PhD Student in immunotoxicity and neurotoxicity associated with early-life exposure to environmental pollutants

27 Jan 2023
25 Apr 2023
Job Type
PhD Studentship
Employment - Hours
Full time
Fixed term

Background and Research Environment. The IEE Research Group focuses on elucidating the molecular, immune and epigenetic mechanisms that link the early-life exposome to negative lifelong health trajectories (developmental origins of health and disease). The team are particularly interested in the long-term effects of early-life exposure to adversity such as pollutants, abuse, and poor psychosocial and socioeconomic conditions. In order to understand the long-term consequences of such negative conditions in early life, we use an interdisciplinary holistic approach, integrating data from multiple physiological systems to understand how the early-life environment induces a lifelong-programmed phenotype. Our work depends upon successful collaborations with toxicologists, immunotoxicologists, neurotoxicologists and psychobiologists to develop research aiming at characterizing new NAMs addressing three major endpoints in immunotoxicity and neurotoxicology;


Objectives: The PhD candidate will address the role of Natural Killer cells in immunosuppression based on previous human studies highlighting that these cells are durably altered in adulthood in individuals having been exposed early in life to bisphenol analogues compared with respective-free control subjects. In vitro, he/she will use NK cells derived from Human CD34+ Hematopoietic Stem Cells to investigate how bisphenol analogues, alone or in mixture, trigger immunosuppression/induce immunotoxicity, through an unbiased screening tool for flow cytometry data visualization, viSNE. The candidate will specifically address the NK immune cell population immunophenotyping and its functionality (cytotoxicity and degranulation response assessment). An in vivo study, based on our established rat models of immuno- and neurodevelopmental toxicity will be performed on a selection of BPA analogues inducing NK-cell immunosuppression to (i) validate the suitability of our in vitro model at modelling an Early-Life Adversity and (ii) to investigate by which mechanisms the immune system becomes impaired after early-life exposure to these BPA analogues. The shift on the senescent state of NK cells will be targeted.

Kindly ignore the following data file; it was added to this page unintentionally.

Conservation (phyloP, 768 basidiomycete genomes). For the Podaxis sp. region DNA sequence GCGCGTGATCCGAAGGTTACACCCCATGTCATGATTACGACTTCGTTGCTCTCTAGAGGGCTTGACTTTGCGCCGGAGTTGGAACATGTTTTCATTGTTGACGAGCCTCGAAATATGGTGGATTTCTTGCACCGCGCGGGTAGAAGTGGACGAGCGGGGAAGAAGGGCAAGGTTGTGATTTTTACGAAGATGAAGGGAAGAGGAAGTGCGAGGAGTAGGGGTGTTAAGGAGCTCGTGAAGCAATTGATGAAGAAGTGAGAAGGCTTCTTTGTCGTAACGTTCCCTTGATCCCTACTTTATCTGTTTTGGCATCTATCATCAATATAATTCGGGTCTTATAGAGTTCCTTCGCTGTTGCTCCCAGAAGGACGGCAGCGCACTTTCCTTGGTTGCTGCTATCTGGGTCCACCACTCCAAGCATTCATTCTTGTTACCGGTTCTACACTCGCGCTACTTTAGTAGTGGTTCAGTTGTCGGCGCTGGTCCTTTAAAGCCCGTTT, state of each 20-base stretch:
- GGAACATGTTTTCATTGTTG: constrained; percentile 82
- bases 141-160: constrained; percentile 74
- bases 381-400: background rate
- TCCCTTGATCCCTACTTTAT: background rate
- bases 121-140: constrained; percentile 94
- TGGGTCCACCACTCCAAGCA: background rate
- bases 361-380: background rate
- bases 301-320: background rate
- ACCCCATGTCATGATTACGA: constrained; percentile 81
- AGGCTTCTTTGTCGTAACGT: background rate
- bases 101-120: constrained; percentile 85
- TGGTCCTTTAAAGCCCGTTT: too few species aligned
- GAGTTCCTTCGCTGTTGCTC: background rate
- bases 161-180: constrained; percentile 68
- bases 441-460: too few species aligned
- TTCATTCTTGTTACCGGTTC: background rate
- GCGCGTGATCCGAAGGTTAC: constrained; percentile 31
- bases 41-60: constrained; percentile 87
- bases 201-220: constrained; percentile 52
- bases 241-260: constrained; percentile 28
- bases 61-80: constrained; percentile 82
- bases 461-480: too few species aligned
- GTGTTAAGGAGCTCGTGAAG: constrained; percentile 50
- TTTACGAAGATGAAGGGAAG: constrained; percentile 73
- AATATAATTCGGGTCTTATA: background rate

Relevant recent publications

Morel et al., Environ Chem Lett.

Morel et al., Toxics, 10, 180.

Fernandes et al., Frontiers in Immunology 2021.

Grova N. et al., International Journal of Genomics 2019





Key Skills, Experience and Qualifications

  • Master’s degree in Biomedical Sciences, Biology, Medicine, or other related fields
  • Curious as to how we adapt to our environment, and the developmental origins of health and disease
  • Interested in working in a truly international and interdisciplinary project team
  • Independent and self-motivated person, scientific creativity and originality, strong team spirit and collaborative capacity, excellent time management, rigour, perseverance, strong writing skills.
  • Fluency in English is mandatory


The successful candidate will join a highly dynamic research environment and get access to several core facilities and relevant state-of-the-art technologies. S/he will benefit from an active seminar program, international conference attendances and opportunities to collaborate with toxicologists, immunotoxicologists, neurotoxicologists, and psychobiologists.


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